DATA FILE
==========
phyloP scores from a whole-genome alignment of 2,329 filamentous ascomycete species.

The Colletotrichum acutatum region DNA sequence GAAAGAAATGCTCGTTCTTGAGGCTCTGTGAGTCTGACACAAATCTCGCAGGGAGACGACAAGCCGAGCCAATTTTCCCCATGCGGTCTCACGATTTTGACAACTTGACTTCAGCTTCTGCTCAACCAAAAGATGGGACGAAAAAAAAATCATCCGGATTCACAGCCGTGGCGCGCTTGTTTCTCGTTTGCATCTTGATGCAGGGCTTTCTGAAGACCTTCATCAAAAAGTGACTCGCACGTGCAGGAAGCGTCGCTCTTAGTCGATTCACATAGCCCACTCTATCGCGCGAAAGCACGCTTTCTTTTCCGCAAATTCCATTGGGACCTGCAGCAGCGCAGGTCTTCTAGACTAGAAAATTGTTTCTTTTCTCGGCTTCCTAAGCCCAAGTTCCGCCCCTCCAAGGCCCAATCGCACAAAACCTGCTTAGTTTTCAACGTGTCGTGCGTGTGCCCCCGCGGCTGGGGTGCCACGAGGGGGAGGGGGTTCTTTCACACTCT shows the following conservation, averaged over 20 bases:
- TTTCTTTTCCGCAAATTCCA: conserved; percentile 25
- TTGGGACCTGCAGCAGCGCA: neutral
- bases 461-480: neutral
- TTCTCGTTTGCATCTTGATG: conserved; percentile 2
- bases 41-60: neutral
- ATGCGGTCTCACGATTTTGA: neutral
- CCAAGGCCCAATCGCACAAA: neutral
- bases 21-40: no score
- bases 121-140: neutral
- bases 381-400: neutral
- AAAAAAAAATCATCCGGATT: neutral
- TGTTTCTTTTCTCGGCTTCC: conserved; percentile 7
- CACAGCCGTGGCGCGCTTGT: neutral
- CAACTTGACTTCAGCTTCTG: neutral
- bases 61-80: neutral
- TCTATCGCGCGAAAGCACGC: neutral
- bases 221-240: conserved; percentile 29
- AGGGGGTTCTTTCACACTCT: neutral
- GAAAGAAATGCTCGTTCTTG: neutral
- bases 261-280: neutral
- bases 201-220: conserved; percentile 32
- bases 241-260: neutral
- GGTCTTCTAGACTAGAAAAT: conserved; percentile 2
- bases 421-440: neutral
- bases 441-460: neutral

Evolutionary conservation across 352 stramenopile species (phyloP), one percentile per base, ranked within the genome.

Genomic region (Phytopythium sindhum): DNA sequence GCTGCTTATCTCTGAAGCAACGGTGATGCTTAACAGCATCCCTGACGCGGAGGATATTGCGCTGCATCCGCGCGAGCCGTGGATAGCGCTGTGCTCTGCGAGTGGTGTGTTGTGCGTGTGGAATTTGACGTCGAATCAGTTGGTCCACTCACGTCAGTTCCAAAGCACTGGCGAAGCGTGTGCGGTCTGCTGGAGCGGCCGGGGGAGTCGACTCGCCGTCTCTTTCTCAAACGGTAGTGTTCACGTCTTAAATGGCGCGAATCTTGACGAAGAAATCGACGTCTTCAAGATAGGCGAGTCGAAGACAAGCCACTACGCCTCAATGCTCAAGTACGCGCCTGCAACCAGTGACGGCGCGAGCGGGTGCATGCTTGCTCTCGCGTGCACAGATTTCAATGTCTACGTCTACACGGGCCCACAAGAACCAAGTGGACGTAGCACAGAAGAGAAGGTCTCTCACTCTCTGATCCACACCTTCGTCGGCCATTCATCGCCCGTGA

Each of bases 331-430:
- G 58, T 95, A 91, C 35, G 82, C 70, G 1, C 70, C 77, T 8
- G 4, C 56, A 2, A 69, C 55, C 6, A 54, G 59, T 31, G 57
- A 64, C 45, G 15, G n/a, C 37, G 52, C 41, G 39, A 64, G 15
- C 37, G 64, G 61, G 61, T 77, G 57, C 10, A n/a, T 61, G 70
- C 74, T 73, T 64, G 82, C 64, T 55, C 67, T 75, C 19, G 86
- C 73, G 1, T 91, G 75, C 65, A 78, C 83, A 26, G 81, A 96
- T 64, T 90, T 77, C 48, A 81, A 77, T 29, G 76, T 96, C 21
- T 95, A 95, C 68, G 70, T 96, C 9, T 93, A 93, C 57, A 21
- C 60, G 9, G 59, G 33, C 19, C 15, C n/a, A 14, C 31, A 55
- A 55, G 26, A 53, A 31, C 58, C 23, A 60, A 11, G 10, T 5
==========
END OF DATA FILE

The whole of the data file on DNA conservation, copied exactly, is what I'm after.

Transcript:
phyloP scores from a whole-genome alignment of 2,329 filamentous ascomycete species.

The Colletotrichum acutatum region DNA sequence GAAAGAAATGCTCGTTCTTGAGGCTCTGTGAGTCTGACACAAATCTCGCAGGGAGACGACAAGCCGAGCCAATTTTCCCCATGCGGTCTCACGATTTTGACAACTTGACTTCAGCTTCTGCTCAACCAAAAGATGGGACGAAAAAAAAATCATCCGGATTCACAGCCGTGGCGCGCTTGTTTCTCGTTTGCATCTTGATGCAGGGCTTTCTGAAGACCTTCATCAAAAAGTGACTCGCACGTGCAGGAAGCGTCGCTCTTAGTCGATTCACATAGCCCACTCTATCGCGCGAAAGCACGCTTTCTTTTCCGCAAATTCCATTGGGACCTGCAGCAGCGCAGGTCTTCTAGACTAGAAAATTGTTTCTTTTCTCGGCTTCCTAAGCCCAAGTTCCGCCCCTCCAAGGCCCAATCGCACAAAACCTGCTTAGTTTTCAACGTGTCGTGCGTGTGCCCCCGCGGCTGGGGTGCCACGAGGGGGAGGGGGTTCTTTCACACTCT shows the following conservation, averaged over 20 bases:
- TTTCTTTTCCGCAAATTCCA: conserved; percentile 25
- TTGGGACCTGCAGCAGCGCA: neutral
- bases 461-480: neutral
- TTCTCGTTTGCATCTTGATG: conserved; percentile 2
- bases 41-60: neutral
- ATGCGGTCTCACGATTTTGA: neutral
- CCAAGGCCCAATCGCACAAA: neutral
- bases 21-40: no score
- bases 121-140: neutral
- bases 381-400: neutral
- AAAAAAAAATCATCCGGATT: neutral
- TGTTTCTTTTCTCGGCTTCC: conserved; percentile 7
- CACAGCCGTGGCGCGCTTGT: neutral
- CAACTTGACTTCAGCTTCTG: neutral
- bases 61-80: neutral
- TCTATCGCGCGAAAGCACGC: neutral
- bases 221-240: conserved; percentile 29
- AGGGGGTTCTTTCACACTCT: neutral
- GAAAGAAATGCTCGTTCTTG: neutral
- bases 261-280: neutral
- bases 201-220: conserved; percentile 32
- bases 241-260: neutral
- GGTCTTCTAGACTAGAAAAT: conserved; percentile 2
- bases 421-440: neutral
- bases 441-460: neutral

Evolutionary conservation across 352 stramenopile species (phyloP), one percentile per base, ranked within the genome.

Genomic region (Phytopythium sindhum): DNA sequence GCTGCTTATCTCTGAAGCAACGGTGATGCTTAACAGCATCCCTGACGCGGAGGATATTGCGCTGCATCCGCGCGAGCCGTGGATAGCGCTGTGCTCTGCGAGTGGTGTGTTGTGCGTGTGGAATTTGACGTCGAATCAGTTGGTCCACTCACGTCAGTTCCAAAGCACTGGCGAAGCGTGTGCGGTCTGCTGGAGCGGCCGGGGGAGTCGACTCGCCGTCTCTTTCTCAAACGGTAGTGTTCACGTCTTAAATGGCGCGAATCTTGACGAAGAAATCGACGTCTTCAAGATAGGCGAGTCGAAGACAAGCCACTACGCCTCAATGCTCAAGTACGCGCCTGCAACCAGTGACGGCGCGAGCGGGTGCATGCTTGCTCTCGCGTGCACAGATTTCAATGTCTACGTCTACACGGGCCCACAAGAACCAAGTGGACGTAGCACAGAAGAGAAGGTCTCTCACTCTCTGATCCACACCTTCGTCGGCCATTCATCGCCCGTGA

Each of bases 331-430:
- G 58, T 95, A 91, C 35, G 82, C 70, G 1, C 70, C 77, T 8
- G 4, C 56, A 2, A 69, C 55, C 6, A 54, G 59, T 31, G 57
- A 64, C 45, G 15, G n/a, C 37, G 52, C 41, G 39, A 64, G 15
- C 37, G 64, G 61, G 61, T 77, G 57, C 10, A n/a, T 61, G 70
- C 74, T 73, T 64, G 82, C 64, T 55, C 67, T 75, C 19, G 86
- C 73, G 1, T 91, G 75, C 65, A 78, C 83, A 26, G 81, A 96
- T 64, T 90, T 77, C 48, A 81, A 77, T 29, G 76, T 96, C 21
- T 95, A 95, C 68, G 70, T 96, C 9, T 93, A 93, C 57, A 21
- C 60, G 9, G 59, G 33, C 19, C 15, C n/a, A 14, C 31, A 55
- A 55, G 26, A 53, A 31, C 58, C 23, A 60, A 11, G 10, T 5